Targets On Their Backs, Marines Enter Afghan Town The Marines of the 2nd Battalion, 8th Regiment — known as "America's Battalion" — are prepared for anything as they move into the southern village of Sorhodez in the Marine offensive to wrest Afghanistan's Helmand River valley from Taliban control.
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Targets On Their Backs, Marines Enter Afghan Town

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Targets On Their Backs, Marines Enter Afghan Town

Targets On Their Backs, Marines Enter Afghan Town

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It's day three of the U.S.-led offensive in the Helmand Valley River of south central Afghanistan. NPR's Graham Smith accompanied the 2/8 Marine Battalion as it moved into the village of Sorhodez(ph), and here's his report.

GRAHAM SMITH: On the eve of the offensive, after final battle briefings and rehearsals, the Marines walked across two kilometers of shin-high sand they call moon dust, to the edge of the helicopter landing pad where they slept, or tried to.


SMITH: First Sergeant Derrick Mays.

F: We already have the first four already on deck, so we should wait on the next three to show up here shortly. And they'll just start mounting the birds.

SMITH: Fox Company's first platoon is up and away. A half hour in the sky, then a banking fast descent to a green field, with two small fires burning in it from flares they've dropped.

U: Follow me straight ahead. Get up, let's go.

SMITH: They run through a furrowed field into a safer position. There's no enemy fire.

U: Watch your step, single file.


SMITH: Company commander Captain John Sun knows it's important to find out soon.

SIMON: Here's the deal. We've got about 30 minutes of air coverage. This is a pretty good spot in terms of cover and concealment, but not good enough. In about 10 minutes, start, do the cordon on the compound, you know, make that gate. And then we're going try to go talk to the owner.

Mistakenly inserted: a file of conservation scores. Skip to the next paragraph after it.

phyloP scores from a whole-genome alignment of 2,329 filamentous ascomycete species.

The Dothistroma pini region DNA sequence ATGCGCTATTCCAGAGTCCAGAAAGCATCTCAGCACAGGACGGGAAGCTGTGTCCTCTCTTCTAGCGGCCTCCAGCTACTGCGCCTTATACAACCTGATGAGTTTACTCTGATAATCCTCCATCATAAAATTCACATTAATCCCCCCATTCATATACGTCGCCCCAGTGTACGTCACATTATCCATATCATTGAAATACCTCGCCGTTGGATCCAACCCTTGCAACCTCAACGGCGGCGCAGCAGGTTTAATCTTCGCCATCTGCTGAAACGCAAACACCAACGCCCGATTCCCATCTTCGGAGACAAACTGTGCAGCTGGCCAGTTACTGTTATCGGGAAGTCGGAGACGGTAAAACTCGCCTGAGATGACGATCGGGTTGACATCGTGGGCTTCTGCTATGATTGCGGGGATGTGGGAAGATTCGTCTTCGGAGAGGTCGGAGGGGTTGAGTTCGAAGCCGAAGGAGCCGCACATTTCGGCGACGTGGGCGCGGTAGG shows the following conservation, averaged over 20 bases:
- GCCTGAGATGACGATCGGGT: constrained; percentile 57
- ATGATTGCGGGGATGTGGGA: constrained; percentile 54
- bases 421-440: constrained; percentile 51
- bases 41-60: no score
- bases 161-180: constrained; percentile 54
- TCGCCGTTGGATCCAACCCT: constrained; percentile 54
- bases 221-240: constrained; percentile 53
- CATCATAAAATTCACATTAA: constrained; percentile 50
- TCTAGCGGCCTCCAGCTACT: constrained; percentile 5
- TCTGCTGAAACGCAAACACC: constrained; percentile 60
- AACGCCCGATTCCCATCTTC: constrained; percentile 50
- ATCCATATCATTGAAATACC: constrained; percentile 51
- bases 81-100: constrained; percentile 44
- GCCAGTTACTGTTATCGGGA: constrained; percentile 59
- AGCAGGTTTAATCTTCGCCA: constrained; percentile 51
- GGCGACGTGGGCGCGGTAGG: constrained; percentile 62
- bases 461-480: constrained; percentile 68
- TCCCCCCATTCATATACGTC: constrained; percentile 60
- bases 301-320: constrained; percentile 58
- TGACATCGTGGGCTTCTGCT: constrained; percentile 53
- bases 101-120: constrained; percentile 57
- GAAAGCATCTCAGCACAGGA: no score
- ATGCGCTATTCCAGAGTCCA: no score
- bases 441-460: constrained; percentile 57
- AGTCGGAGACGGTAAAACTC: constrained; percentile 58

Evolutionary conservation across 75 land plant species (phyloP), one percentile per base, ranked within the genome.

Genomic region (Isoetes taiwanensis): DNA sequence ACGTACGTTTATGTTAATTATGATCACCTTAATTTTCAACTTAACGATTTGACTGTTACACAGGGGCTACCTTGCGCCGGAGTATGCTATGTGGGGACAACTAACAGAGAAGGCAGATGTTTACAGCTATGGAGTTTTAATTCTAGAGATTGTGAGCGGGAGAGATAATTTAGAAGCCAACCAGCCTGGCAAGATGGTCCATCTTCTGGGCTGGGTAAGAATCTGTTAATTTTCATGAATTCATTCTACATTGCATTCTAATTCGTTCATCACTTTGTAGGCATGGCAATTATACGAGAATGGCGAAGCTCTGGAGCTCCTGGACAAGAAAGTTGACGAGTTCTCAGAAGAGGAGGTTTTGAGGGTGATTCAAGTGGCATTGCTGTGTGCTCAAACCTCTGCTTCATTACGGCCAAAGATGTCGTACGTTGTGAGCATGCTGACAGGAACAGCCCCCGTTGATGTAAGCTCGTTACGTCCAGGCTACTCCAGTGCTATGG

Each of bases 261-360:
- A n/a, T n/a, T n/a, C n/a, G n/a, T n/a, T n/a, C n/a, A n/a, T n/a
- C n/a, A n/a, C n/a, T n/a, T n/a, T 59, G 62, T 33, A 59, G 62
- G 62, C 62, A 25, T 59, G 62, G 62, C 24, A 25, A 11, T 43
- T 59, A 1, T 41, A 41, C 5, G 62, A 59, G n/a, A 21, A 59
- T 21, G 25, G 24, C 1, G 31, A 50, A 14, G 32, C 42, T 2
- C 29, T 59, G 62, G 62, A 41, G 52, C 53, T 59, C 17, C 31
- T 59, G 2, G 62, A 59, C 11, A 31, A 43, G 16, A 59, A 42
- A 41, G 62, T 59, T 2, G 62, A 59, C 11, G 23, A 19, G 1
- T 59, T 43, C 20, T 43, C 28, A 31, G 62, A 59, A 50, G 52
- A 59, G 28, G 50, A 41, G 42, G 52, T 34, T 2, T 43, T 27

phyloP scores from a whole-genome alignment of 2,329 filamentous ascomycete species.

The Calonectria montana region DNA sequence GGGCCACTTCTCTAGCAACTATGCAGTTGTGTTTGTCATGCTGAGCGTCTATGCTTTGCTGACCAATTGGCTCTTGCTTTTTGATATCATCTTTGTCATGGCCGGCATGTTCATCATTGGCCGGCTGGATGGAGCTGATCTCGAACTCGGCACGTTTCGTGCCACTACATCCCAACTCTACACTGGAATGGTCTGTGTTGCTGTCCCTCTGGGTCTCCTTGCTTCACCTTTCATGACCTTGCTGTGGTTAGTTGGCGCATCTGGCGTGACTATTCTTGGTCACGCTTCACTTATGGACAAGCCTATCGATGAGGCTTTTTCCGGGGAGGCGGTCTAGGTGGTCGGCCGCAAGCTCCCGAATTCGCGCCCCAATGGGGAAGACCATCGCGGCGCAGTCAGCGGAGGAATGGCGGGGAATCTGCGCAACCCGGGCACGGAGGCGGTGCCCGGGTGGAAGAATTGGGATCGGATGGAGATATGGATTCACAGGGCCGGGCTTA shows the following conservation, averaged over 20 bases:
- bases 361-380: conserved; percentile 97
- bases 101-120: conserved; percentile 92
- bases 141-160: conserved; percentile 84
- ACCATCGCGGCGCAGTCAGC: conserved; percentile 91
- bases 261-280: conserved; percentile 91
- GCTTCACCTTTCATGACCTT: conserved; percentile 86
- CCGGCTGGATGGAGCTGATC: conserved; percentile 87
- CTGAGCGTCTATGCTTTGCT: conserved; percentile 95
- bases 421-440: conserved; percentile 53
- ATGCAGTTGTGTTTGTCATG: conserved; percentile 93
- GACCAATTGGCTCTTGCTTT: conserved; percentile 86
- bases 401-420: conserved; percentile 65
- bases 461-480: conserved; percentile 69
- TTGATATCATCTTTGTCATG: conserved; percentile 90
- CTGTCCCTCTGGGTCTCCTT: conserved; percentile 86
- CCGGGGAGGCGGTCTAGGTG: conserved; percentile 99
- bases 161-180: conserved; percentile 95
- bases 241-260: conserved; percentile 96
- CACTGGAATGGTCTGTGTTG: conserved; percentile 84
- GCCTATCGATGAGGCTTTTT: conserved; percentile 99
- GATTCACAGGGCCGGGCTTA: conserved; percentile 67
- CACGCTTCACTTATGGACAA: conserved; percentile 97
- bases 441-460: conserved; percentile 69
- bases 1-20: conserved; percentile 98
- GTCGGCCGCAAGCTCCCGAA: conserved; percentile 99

U: Machine gunners!

SMITH: The Marines move across the road and into the courtyard, where Captain Sun knocks on the door.

SIMON: Okay, you ready?


SIMON: (Unintelligible) this is the gentlemen.

SMITH: His name is Daoud(ph). He is obviously nervous. The Marines are too. They're taking bets on when they'll get shot at.

SIMON: Guarantee you, in the next three to four hours.

SIMON: Yeah. I hope not. We got...

SIMON: Once they figure out we ain't going nowhere.

SIMON: But right now seems pretty good 'cause there's a lot of children and I don't foresee anything happening now. That's why we need all the time in the world to get a place set up and then start pushing out patrols. Get them before they get us.


SMITH: After securing the compound, Captain Sun, Sergeant Mays and a squad of Marines roll down the street past cautious clusters of men and young boys.

SIMON: A salaam a lakum.

SIMON: We are probably going to walk about another 200 meters or so, meet the local elder, and try to do some negotiations.

SMITH: The patrol reaches the house of the village leader but he's not home. Captain Sun approaches the village mullah, Zae Nudin(ph), hoping he may have a suggestion or some clout.

SIMON: (Foreign language spoken)

SMITH: Instead, he has a list of complaints: the police cause problems, the British forces killed a 10-year-old boy and his father two weeks ago, and he's afraid the Marines will bring the fight to his town.

SIMON: (Through translator) The problem is now that you're coming from this side and the Taliban coming from this side. Then the children and the families are scared because of that and this...

SIMON: It's going to take a little time to stop the Taliban, but that's why we're here, and we'll protect the people. We'll protect your people here in the village.

SIMON: (Foreign language spoken)

SMITH: Daoud finally agrees. The captain negotiates a two-week lease for a hundred dollars. The man is given a voucher to get more money from the provincial government.

SIMON: Just to be clear, we have the whole house, right?

SIMON: (Foreign language spoken)

SIMON: We really, really appreciate it.

SMITH: The Marines go back across the field to give Daoud time to move out.


SMITH: He takes three large cartloads of carpets, furniture and clothing away. Then Daoud approaches Captain Sun again. He wants to give the money back. When pressed, he explains...

U: They say that just get the money back because when you leave here, the Taliban will cut him because of helping you.

SIMON: We're not leaving.

SMITH: For NPR News, this is Graham Smith in the village of Sorhodez, Helmand Province, Afghanistan.

SIMON: And to see photos of Fox Company Marines on the ground in Afghanistan, you can come to our blog,

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